Michael Madonick

Born in the Bronx, Michael David Madonick attended Rollins College in Winter Park, Florida, where he received a BA in English and an MBA. After several years in real estate development in New York, he returned to school and received his MFA from the University of Oregon. His awards include the Academy of American Poet’s Prize, the New Jersey Council on the Arts “Distinguished Artist” Award, an Illinois Arts Council Grant and an Illinois Arts Council Literary Award. For more than twenty years he has been teaching creative writing at the University of Illinois in Champaign-Urbana. He is currently the poetry editor of Ninth Letter. His first book, Waking The Deaf Dog, was published by Avocet Press, New York. He is married to Brigit, and they have three children and four grand-children.

Books by Michael Madonick for the Backwaters Press


Author: Michael Madonick
Format: Paperback, 84 pages
ISBN: 9781935218302
Published: September, 2013

Buy This Book: Small Press Distribution

Praise for Bulrushes

The figure of the infant Moses—child of slavery, exile, captivity; lying in an ark of woven bulrushes “daubed…with slime”—is the figure for this remarkable collection. “Bring on the damn swans,” the book begins, as poem by poem it strips away “art” to uncover beauty, and we find the grounds for belief, for in Madonick’s hard reckoning we discover that, like the prey’s vulnerability to the predator, we are nonetheless “as good as danger is.” Through extraordinary range and mastery of diction and music, Madonick pits the confusions and destructions of the present, both natural and human, against the consolation and tested experience of lyric. And lyric wins—for Bulrushes is poetry itself, that fragile ark of language in which hope is borne.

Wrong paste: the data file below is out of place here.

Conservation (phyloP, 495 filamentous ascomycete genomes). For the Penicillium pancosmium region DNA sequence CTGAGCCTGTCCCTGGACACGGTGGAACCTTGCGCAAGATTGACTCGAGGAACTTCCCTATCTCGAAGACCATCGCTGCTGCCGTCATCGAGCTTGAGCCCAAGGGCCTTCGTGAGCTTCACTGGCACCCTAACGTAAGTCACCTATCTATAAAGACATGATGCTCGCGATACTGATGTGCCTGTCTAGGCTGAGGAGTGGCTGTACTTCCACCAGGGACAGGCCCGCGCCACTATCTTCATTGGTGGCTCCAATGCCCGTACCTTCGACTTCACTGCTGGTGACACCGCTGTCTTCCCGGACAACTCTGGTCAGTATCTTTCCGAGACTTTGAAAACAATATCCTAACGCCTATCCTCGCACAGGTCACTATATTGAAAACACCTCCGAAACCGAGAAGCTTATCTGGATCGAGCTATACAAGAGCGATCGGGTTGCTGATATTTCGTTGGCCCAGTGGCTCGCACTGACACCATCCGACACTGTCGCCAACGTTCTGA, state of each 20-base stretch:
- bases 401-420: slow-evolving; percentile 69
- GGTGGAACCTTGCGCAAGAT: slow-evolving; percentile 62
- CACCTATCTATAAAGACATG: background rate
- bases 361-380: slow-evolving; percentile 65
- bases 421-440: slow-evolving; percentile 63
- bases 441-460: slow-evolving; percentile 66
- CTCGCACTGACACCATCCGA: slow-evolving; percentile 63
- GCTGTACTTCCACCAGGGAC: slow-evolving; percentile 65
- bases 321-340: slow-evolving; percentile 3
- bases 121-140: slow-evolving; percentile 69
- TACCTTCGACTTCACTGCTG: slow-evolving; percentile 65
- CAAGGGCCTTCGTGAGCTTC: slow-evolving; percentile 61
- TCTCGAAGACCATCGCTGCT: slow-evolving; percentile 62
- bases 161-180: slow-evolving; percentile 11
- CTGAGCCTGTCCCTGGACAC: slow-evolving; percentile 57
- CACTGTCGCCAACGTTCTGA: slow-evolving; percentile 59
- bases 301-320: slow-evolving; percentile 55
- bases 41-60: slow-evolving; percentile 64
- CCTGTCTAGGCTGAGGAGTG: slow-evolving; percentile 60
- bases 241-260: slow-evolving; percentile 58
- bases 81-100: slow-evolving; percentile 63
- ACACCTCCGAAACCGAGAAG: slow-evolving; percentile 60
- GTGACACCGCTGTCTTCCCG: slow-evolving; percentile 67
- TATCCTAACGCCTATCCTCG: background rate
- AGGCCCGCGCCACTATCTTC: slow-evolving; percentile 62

—William Wenthe

 Moses and Jesus—those elegiac infants turned most famous of prophets—draw back the curtains on Madonick’s newest collection, Bulrushes. And, as if we were on watch in a hunter’s blind, the creatures revealed to us—bird, deer, snake, whale, children, wife, and parents—believe themselves unobserved, when in fact they are at their most liminal and vividly rendered. Gentler than Jeffers, as sharp as Jarrell, Madonick proves his mastery over the craft in every line, each image and phrase evoking the sensory world, and underworld, in ways that improve upon both. As a reader, I entered this book fully, and it held me.

—Kathy Fagan

Poems from Michael Madonick’s Bulrushes


It’s time to put a swan on a lake, a few
mallards, maybe, mulling near the lilies, or

the kingfisher, of course, forever resurrecting
symbolism on the sagging phone wire. After all,

it’s time for the beautiful. Who could be against that?
Time to look past the box turtle turned on the blacktop

struggling for his feet—the yellow sun, his damned beach ball
spinning toward dusk on his toes. Time to look past those

snarling geese, hissing at any good intention. Or the inconvenient
water moccasin hanging its noose from a limb. It’s time

to be beautiful, to be sure. So let there be swans, white ones
trumpeting the lake as they travel, and even the lapping

of waters against some distant shore where wind-fagged
willows are giving at the root. Bring on the swans, their canker

of beak, their devious eyes, their armor of feather, the pumice
wings. Bring on the damn swans, anything that’s beautiful

deserves its day.

Box Turtle

It may be that I’ve got the whole story wrong,
but I’ve heard that eagles in Argentina have learned,
after the rain forests were burned back, to
catch box turtles that survived the fires by
hiding deep in their rooms, and carry them
to rocky outcroppings, a hundred feet up, and
drop them like bad cartoons until their helmets
crack. I suppose one should give credit where
credit is due, to the birds that never did such
things before the burning, or to the farmers themselves
who decided to set the trees down so their cattle could
graze more easily. But I’m more likely to think
about the turtles, to whom altitude is as foreign as
speed, pulled aloft by the claws of some sharp-beaked
angel, its house entire raised like Dorothy’s in the
tornado, or the deep heat of a fever, or the deus ex
machina of sporadic holocaust that God has cast us
to. And then, when the wrench of feathers decides
it is right, RELEASE, an unbungeed free-fall, a
reckless unbraked downhill dive toward the inevitable,
the Diaspora of soup, the shell gone weak against
the stone. Then, if there is anything left in listening for,
to wait, one might hear the angel come in for
its food. The oratorious stall of feather that makes a backwash
of air so it can land delicately by the mess, the Humpty
Dumpty that the turtle has now become. I suppose
one needs to give credit where credit is due—God,
Belief, no less apparent now than ever before.

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